This section seeks to aresst the primacy of other legislation over social care duties, leaving social care as a duty of last resort, a safety net, for people not owed other duties by other agencies, as in the current legal framework. What is prohibited to local authorities to provide is only that which is required to be provided by the Health Service, by way of either services to meet needs, or services to prevent needs arising. And the trouble is that this is a remarkably few types or extents of services, as is well known, because there are no enforceable duties owed to individuals under the NHS legislation. The prohibition is only applicable to those with a primary health need', for instance, because such people are required' by the government's guidance on continuing NHS health care status and funding, to be supplied with a service that meets ALL their needs, by the NHS. But of course the devil is in the detail again, and the concept of a primary health need is still elegantly obscured by the national guidance and culture-constrained misinterpretation of that guidance; and that is why PCTs and councils are still at each other's throats over the cost shunt of health services to the council and the chargeable public. This clause makes it possible for the Health Service to say Even though we should be doing it, you lot COULD still be doing it, as incidental and ancillary to what you are already bound to do'. And although the law is that anything that is incidental or ancillary to social care duties as worded, is lawfully provided and charged for by a council, this way of putting down is I think slightly worse than the current position, for councils; at the moment they are in charge of taking a view about the parameters of their own vires, subject to judicial review as to the meaning of the words and the concept of incidentala and ancillary; the Health Service can't tell the local authorities how far council powers extend. But I am concerned that the Health Service would be encouraged by this clause to aresst its own view, and wait for a council to disagree; and that would be dangerous and lead to impasses and gaps in to which human beings in need might fall. Ss 2(c) seems directed to this point it mentions regulations based mechanisms for deciding whether something is or is not I and A' to social care (such as cost, perhaps?); I suppose that at least putting it in regulations would mean that any organisationally entrenched stance about the meaning of the regulations could be challenged in judicial review proceedings. The underlying problem that it suits government to leave the line between health and social care eternally uncrystallised, is the real issue here, as noted by many other commentators.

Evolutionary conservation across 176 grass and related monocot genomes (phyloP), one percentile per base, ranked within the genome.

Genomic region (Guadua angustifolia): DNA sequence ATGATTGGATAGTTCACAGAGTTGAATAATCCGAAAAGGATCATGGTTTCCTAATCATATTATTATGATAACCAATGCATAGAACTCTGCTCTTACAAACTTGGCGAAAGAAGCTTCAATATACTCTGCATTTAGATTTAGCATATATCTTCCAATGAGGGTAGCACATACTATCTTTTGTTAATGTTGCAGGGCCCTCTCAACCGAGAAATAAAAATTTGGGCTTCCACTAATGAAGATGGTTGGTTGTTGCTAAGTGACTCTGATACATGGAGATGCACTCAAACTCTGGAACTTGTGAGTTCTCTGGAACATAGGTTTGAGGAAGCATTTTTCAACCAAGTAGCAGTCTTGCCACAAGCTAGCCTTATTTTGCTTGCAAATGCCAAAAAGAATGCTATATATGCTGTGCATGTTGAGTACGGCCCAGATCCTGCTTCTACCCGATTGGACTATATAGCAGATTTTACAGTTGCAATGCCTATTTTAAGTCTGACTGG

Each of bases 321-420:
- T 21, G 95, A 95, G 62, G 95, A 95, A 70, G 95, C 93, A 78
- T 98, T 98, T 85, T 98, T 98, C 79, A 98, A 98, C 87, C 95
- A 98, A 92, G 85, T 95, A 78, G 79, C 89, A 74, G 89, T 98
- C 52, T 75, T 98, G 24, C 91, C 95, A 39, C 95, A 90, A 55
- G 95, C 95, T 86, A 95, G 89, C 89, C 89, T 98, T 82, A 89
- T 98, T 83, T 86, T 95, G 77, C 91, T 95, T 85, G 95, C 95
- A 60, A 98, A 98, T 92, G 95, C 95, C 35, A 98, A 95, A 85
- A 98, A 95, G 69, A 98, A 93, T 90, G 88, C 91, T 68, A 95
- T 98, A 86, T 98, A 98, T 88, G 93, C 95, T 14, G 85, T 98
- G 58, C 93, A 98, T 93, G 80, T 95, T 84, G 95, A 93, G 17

Maxitrol (Ophthalmic)
1.0

Effectiveness: *

Ease of Use: *

Overall Satisfaction: *

Avatar_thumbnail

tom sherry, united kingdom - 10/18/2011

put tiny amount in eye two days very blurred vision have stopped taking it

1 comment | Reply

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Homer, Florida - 05/25/2012

Experienced blurred vision after using for only one day. Side effects say temporary, but slight blurred vision is not diminishing. Stopped taking.